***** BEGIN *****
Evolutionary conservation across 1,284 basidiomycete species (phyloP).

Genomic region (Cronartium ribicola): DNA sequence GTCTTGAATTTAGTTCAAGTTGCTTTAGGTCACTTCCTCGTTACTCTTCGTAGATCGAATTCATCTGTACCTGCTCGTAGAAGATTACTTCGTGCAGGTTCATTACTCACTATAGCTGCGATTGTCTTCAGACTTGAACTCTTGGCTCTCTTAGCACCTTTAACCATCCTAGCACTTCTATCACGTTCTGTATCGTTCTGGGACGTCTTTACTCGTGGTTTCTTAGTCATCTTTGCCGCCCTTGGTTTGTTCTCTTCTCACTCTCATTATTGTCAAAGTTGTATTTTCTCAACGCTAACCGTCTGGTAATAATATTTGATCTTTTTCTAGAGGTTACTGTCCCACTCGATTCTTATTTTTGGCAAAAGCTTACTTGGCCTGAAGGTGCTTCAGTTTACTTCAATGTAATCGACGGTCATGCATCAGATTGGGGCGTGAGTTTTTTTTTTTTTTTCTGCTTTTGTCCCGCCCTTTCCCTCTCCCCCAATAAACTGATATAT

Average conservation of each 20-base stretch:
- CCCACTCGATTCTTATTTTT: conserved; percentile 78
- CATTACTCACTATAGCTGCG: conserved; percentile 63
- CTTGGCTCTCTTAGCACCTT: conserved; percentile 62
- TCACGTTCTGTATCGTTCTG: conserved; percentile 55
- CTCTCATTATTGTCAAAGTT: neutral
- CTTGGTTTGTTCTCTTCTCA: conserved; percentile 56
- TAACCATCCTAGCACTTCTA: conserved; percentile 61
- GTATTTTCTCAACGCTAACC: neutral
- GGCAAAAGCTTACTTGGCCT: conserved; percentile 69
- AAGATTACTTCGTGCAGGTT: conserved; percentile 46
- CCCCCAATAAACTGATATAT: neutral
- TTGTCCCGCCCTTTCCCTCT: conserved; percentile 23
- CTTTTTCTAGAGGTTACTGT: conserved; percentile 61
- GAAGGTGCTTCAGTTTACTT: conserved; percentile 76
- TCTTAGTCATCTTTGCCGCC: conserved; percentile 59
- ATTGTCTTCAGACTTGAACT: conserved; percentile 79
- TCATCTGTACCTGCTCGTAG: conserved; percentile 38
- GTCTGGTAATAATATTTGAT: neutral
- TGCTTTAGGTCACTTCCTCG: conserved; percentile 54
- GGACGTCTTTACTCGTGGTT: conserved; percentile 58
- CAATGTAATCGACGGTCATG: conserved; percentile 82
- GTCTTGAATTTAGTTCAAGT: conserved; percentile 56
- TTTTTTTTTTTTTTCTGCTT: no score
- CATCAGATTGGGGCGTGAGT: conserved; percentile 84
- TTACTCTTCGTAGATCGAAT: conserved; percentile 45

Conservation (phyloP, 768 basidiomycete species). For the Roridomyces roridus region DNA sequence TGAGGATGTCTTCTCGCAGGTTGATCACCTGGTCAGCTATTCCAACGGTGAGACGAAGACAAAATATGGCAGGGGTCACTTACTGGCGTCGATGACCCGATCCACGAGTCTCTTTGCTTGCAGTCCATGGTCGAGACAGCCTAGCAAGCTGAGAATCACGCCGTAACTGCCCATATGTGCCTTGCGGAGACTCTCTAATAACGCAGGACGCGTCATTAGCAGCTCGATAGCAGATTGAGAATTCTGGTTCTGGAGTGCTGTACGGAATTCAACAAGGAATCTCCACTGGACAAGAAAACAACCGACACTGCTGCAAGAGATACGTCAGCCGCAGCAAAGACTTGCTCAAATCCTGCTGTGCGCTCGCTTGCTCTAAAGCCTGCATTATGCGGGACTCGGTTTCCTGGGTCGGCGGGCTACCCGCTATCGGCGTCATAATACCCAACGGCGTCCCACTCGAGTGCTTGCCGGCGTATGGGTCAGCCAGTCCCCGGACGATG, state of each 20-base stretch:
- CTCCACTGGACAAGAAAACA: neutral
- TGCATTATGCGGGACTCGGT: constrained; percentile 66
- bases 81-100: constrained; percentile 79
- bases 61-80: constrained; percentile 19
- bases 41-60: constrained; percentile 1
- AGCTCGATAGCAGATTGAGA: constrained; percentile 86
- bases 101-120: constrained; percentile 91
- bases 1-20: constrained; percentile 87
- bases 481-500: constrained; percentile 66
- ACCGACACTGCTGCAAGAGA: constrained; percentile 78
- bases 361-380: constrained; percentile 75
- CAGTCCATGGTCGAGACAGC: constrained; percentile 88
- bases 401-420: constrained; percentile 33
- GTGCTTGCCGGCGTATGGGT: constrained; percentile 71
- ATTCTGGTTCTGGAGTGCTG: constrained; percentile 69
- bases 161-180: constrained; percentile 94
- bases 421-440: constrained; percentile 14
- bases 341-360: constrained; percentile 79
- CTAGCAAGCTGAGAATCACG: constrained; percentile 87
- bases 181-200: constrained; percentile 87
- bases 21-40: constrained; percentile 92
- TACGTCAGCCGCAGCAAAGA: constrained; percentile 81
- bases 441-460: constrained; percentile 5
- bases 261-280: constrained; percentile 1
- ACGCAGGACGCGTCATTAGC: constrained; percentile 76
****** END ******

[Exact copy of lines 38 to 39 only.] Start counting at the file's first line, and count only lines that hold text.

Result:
- bases 481-500: constrained; percentile 66
- ACCGACACTGCTGCAAGAGA: constrained; percentile 78